Troubleshoot Python errors in Azure Functions
This article provides information to help you troubleshoot errors with your Python functions in Azure Functions. This article supports both the v1 and v2 programming models. Choose the model you want to use from the selector at the top of the article. The v2 model is currently in preview. For more information on Python programming models, see the Python developer guide.
The Python v2 programming model is only supported in the 4.x functions runtime. For more information, see Azure Functions runtime versions overview.
Here are the troubleshooting sections for common issues in Python functions:
Specifically with the v2 model, here are some known issues and their workarounds:
- Multiple Python workers not supported
- Could not load file or assembly
- Unable to resolve the Azure Storage connection named Storage
- Issues with deployment
General troubleshooting guides for Python Functions include:
This section helps you troubleshoot module-related errors in your Python function app. These errors typically result in the following Azure Functions error message:
"Exception: ModuleNotFoundError: No module named 'module_name'."
This error occurs when a Python function app fails to load a Python module. The root cause for this error is one of the following issues:
- The package can't be found
- The package isn't resolved with proper Linux wheel
- The package is incompatible with the Python interpreter version
- The package conflicts with other packages
- The package supports only Windows and macOS platforms
View project files
To identify the actual cause of your issue, you need to get the Python project files that run on your function app. If you don't have the project files on your local computer, you can get them in one of the following ways:
- If the function app has a
WEBSITE_RUN_FROM_PACKAGEapp setting and its value is a URL, download the file by copying and pasting the URL into your browser.
- If the function app has
WEBSITE_RUN_FROM_PACKAGEand it's set to
1, go to
https://<app-name>.scm.azurewebsites.net/api/vfs/data/SitePackagesand download the file from the latest
- If the function app doesn't have either of the preceding app settings, go to
https://<app-name>.scm.azurewebsites.net/api/settingsand find the URL under
SCM_RUN_FROM_PACKAGE. Download the file by copying and pasting the URL into your browser.
- If suggestions resolve the issue, go to
https://<app-name>.scm.azurewebsites.net/DebugConsoleand view the content under
The rest of this article helps you troubleshoot potential causes of this error by inspecting your function app's content, identifying the root cause, and resolving the specific issue.
This section details potential root causes of module-related errors. After you figure out which is the likely root cause, you can go to the related mitigation.
The package can't be found
.python_packages/lib/site-packages/<package-name>. If the file path doesn't exist, this missing path is likely the root cause.
Using third-party or outdated tools during deployment might cause this issue.
To mitigate this issue, see Enable remote build or Build native dependencies.
The package isn't resolved with the proper Linux wheel
.python_packages/lib/site-packages/<package-name>-<version>-dist-info. Use your favorite text editor to open the wheel file and check the Tag: section. The issue might be that the tag value doesn't contain linux.
Python functions run only on Linux in Azure. The Functions runtime v2.x runs on Debian Stretch, and the v3.x runtime runs on Debian Buster. The artifact is expected to contain the correct Linux binaries. When you use the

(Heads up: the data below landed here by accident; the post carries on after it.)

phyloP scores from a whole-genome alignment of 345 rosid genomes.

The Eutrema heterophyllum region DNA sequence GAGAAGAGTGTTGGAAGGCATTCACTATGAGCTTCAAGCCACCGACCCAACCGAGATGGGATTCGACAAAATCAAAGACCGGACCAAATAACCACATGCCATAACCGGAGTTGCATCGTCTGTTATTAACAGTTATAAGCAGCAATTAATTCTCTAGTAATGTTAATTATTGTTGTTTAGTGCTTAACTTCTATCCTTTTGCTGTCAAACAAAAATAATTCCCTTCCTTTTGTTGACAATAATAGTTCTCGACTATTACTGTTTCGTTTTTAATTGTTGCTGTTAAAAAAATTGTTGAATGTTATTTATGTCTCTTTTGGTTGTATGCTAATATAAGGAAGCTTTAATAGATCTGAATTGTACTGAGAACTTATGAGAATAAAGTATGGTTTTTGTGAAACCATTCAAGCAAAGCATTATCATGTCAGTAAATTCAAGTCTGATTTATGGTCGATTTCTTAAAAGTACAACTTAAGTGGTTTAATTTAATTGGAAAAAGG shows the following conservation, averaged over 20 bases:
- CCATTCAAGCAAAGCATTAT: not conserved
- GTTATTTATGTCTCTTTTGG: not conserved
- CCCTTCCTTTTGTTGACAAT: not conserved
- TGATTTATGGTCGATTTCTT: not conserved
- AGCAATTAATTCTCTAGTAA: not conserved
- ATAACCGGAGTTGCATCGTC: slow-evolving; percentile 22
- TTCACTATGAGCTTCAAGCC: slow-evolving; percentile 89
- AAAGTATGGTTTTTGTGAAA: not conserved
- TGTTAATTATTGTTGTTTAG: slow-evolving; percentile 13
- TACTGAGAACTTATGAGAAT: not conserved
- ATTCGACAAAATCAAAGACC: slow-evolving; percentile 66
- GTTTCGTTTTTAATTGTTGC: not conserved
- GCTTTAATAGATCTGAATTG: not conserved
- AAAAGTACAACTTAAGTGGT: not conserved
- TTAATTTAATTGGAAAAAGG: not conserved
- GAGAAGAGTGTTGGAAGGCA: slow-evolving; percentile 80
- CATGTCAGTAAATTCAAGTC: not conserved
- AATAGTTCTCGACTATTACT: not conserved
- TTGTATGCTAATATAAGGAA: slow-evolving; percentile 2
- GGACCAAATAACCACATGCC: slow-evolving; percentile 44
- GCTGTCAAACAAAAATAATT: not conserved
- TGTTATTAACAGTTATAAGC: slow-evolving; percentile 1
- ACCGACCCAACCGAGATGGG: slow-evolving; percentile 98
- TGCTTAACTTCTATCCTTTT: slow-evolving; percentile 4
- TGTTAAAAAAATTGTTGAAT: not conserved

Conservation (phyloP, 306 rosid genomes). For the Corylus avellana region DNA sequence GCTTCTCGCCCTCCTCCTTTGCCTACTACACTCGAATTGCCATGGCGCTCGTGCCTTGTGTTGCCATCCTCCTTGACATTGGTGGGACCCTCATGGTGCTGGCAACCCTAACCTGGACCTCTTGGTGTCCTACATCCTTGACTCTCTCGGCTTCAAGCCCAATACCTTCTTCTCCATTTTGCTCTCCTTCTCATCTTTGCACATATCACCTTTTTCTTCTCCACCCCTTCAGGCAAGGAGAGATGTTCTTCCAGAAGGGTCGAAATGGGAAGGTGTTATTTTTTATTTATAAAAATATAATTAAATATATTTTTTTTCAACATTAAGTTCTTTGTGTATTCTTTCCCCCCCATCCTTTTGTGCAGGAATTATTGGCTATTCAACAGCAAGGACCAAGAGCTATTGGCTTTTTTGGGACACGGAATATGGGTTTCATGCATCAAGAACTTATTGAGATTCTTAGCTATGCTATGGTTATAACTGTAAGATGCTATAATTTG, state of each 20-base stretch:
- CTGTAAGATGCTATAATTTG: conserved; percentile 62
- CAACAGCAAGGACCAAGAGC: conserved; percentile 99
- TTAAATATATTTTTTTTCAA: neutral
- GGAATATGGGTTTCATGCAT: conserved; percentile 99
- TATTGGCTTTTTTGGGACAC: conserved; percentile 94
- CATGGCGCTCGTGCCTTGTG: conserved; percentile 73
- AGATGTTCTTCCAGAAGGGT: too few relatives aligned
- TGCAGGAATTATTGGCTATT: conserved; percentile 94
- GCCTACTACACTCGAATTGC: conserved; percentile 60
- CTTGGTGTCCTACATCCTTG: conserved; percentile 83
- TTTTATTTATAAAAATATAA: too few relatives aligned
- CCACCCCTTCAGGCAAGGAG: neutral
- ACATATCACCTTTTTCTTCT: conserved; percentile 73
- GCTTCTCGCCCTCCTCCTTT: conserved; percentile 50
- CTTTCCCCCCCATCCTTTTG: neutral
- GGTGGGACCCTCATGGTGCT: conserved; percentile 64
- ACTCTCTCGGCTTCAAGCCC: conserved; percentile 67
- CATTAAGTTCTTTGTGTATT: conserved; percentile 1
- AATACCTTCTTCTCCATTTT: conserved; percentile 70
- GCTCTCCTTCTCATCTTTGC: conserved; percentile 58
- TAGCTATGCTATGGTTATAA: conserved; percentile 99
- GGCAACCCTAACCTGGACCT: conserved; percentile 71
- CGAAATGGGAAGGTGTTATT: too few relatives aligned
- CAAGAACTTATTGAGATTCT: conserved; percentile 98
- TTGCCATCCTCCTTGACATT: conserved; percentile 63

--build local flag in Core Tools, third-party, or outdated tools, it might cause older binaries to be used.
To mitigate the issue, see Enable remote build or Build native dependencies.
The package is incompatible with the Python interpreter version
.python_packages/lib/site-packages/<package-name>-<version>-dist-info. In your text editor, open the METADATA file and check the Classifiers: section. If the section doesn't contain
Python :: 3,
Python :: 3.6,
Python :: 3.7,
Python :: 3.8, or
Python :: 3.9, the package version is either too old or, more likely, it's already out of maintenance.
You can check the Python version of your function app from the Azure portal. Navigate to your function app's Overview resource page to find the runtime version. The runtime version supports Python versions as described in the Azure Functions runtime versions overview.
To mitigate the issue, see Update your package to the latest version or Replace the package with equivalents.
The package conflicts with other packages
If you've verified that the package is resolved correctly with the proper Linux wheels, there might be a conflict with other packages. In certain packages, the PyPi documentation might clarify the incompatible modules. For example, in
azure 4.0.0, you'll find the following statement:
"This package isn't compatible with azure-storage. If you installed azure-storage, or if you installed azure 1.x/2.x and didn’t uninstall azure-storage, you must uninstall azure-storage first."
You can find the documentation for your package version in
To mitigate the issue, see Update your package to the latest version or Replace the package with equivalents.
The package supports only Windows and macOS platforms
requirements.txt with a text editor and check the package in
https://pypi.org/project/<package-name>. Some packages run only on Windows and macOS platforms. For example, pywin32 runs on Windows only.
Module Not Found error might not occur when you're using Windows or macOS for local development. However, the package fails to import on Azure Functions, which uses Linux at runtime. This issue is likely to be caused by using
pip freeze to export the virtual environment into requirements.txt from your Windows or macOS machine during project initialization.